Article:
Isolationist pressures are again building—and will only strengthen as the pandemic continues to wreak havoc on the global economy. Trump has been channeling those pressures, but without competence. He is right to head for the exits in Syria, Afghanistan, and Iraq, but he has done so without a coherent strategy, leaving behind chaos and ceding ground to adversaries. His recent decision to downsize the U.S. presence in Germany blindsided not only NATO allies but also his own Pentagon.
This is exactly how pullback should not happen. Instead, the winner of the November election needs to launch the nation on a searching debate about how to craft a grand strategy that aims to do less while still doing enough. Rather than taking cheap shots at each other, the die-hard internationalists and the Come Home crowd should be discussing what a responsible and well-paced retrenchment should look like.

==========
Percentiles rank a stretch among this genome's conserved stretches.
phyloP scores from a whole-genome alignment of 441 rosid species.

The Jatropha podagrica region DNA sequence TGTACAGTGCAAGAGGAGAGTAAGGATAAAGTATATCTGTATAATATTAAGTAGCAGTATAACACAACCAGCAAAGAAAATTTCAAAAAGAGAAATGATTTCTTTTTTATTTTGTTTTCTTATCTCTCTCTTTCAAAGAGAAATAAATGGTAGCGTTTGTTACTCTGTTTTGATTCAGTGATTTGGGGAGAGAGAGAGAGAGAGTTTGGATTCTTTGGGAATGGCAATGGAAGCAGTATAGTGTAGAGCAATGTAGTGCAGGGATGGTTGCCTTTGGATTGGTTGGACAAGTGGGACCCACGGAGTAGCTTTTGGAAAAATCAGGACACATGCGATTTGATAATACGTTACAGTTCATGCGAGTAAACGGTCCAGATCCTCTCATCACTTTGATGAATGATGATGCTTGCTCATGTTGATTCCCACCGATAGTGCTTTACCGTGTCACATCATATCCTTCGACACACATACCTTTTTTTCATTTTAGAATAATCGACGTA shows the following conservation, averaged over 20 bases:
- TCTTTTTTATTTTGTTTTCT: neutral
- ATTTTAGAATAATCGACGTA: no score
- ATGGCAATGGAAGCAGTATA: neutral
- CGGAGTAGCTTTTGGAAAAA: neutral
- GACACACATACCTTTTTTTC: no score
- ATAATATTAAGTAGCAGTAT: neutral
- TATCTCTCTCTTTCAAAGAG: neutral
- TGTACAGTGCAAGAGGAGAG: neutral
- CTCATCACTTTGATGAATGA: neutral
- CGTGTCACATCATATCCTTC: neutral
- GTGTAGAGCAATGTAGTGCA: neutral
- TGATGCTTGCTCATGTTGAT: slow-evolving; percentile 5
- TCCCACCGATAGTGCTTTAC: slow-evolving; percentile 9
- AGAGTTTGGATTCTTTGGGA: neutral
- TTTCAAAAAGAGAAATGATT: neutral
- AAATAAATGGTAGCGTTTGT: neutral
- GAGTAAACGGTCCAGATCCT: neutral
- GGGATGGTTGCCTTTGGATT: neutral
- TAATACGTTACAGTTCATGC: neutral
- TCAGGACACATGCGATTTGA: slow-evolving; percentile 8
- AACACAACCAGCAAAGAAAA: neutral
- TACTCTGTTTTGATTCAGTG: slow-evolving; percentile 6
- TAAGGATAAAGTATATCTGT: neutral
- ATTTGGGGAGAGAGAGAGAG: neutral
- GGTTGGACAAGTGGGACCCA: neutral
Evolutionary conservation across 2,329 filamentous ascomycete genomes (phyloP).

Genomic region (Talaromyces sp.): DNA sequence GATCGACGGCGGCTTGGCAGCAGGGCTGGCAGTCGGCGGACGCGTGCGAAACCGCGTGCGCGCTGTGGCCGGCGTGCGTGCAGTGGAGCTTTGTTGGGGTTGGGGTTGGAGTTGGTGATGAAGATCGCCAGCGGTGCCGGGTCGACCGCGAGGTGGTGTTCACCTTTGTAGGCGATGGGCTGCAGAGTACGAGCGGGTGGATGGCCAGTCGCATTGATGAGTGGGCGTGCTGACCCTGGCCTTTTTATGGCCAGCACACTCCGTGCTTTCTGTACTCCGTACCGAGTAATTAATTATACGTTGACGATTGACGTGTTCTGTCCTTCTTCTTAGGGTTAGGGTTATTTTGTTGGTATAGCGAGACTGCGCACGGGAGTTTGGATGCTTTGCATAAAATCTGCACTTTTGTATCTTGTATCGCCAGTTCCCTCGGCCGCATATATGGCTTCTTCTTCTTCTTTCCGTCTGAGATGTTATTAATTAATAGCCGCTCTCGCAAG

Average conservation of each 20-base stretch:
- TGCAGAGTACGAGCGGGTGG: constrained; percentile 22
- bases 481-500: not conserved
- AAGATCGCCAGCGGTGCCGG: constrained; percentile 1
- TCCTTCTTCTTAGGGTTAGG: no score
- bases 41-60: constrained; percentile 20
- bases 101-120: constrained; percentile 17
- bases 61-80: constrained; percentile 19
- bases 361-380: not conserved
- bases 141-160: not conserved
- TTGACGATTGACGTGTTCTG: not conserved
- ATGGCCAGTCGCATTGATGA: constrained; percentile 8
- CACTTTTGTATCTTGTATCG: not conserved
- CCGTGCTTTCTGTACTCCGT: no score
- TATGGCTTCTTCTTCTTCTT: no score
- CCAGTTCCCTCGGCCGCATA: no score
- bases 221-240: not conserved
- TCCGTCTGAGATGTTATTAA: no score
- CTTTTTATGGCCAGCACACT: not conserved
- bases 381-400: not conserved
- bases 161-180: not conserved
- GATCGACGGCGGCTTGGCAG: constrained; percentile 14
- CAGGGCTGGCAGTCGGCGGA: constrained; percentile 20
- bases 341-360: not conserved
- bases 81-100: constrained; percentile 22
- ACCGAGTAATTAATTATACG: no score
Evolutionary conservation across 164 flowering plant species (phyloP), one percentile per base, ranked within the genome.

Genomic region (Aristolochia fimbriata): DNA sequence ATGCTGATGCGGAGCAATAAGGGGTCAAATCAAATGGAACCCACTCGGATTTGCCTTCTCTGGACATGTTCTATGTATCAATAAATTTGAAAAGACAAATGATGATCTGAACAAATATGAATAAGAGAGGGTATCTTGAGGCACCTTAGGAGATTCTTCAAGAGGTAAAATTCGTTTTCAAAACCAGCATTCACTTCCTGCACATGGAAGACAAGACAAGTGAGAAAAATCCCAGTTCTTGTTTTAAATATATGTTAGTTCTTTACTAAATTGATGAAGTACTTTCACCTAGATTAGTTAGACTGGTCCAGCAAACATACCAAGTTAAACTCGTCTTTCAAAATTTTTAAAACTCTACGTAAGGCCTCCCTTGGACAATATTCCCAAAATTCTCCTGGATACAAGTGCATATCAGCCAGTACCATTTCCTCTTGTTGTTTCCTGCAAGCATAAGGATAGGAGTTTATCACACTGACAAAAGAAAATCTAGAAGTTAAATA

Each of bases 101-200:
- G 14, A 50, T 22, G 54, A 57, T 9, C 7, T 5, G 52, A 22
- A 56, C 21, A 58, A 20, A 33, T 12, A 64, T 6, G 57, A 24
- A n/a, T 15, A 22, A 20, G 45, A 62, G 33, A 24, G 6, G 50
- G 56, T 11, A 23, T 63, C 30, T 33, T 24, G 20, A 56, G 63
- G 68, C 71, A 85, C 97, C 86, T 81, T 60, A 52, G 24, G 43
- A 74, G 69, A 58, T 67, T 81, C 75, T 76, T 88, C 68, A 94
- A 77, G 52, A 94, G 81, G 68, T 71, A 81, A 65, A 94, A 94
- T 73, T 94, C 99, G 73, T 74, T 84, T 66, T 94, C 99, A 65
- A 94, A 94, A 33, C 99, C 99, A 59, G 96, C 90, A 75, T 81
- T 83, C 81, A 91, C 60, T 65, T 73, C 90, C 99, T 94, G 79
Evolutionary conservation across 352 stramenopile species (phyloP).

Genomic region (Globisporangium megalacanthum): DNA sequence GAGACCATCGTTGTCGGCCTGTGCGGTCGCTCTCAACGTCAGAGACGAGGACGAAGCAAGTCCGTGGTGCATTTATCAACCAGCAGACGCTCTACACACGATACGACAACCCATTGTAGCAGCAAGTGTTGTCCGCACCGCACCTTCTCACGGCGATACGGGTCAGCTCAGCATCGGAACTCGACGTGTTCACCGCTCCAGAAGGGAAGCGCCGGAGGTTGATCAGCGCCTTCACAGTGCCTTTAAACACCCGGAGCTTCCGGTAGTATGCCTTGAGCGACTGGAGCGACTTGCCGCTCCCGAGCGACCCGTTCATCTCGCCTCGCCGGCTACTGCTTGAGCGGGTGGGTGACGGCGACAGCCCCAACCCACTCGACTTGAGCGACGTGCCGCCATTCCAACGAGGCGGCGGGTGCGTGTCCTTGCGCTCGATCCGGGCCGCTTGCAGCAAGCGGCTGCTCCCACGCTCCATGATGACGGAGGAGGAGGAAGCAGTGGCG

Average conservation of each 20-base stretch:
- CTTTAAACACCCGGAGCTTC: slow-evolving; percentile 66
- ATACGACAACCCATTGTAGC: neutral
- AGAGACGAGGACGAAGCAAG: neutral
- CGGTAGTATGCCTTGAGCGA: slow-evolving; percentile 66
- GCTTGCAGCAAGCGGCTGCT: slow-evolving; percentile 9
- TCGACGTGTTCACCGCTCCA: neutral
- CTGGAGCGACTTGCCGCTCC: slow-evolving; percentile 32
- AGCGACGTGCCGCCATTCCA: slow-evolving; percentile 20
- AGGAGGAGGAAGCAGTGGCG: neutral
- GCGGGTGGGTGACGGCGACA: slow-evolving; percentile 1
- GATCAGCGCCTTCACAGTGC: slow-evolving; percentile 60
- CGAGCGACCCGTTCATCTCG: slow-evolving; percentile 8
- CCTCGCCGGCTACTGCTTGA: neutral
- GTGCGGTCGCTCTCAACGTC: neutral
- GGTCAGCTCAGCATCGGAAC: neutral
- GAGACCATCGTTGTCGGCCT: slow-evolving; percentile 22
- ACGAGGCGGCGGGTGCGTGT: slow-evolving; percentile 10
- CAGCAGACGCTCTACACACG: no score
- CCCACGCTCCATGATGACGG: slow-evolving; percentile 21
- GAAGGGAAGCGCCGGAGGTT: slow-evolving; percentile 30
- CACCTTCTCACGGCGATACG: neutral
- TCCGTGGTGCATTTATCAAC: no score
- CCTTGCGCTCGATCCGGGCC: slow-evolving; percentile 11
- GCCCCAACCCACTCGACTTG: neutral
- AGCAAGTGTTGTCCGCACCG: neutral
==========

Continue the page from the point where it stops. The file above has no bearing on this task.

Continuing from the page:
The starting point for this debate should be recognition that isolationism, no less than internationalism, has both strategic upsides and strategic downsides. Isolationism succeeded in enhancing America’s security and prosperity during the 19th century and helped the nation resist the imperial temptation after 1898, but led it into dangerous delusion during the interwar years. Liberal internationalism was an effective and sustainable grand strategy during the Cold War, but the nation’s internationalist calling has since gone awry, producing pronounced strategic excess.
A judicious retrenchment should entail shedding U.S. entanglements in the periphery, not in the strategic heartlands of Europe and Asia. America’s main misstep since the end of the Cold War has been unnecessary embroilment in wars of choice in the Middle East. In contrast, pulling back from Eurasia in the face of Russian and Chinese threats constitutes precisely the kind of rash overcorrection that the United States must avoid. The nation learned that the hard way when it failed to confront Nazi Germany and Imperial Japan.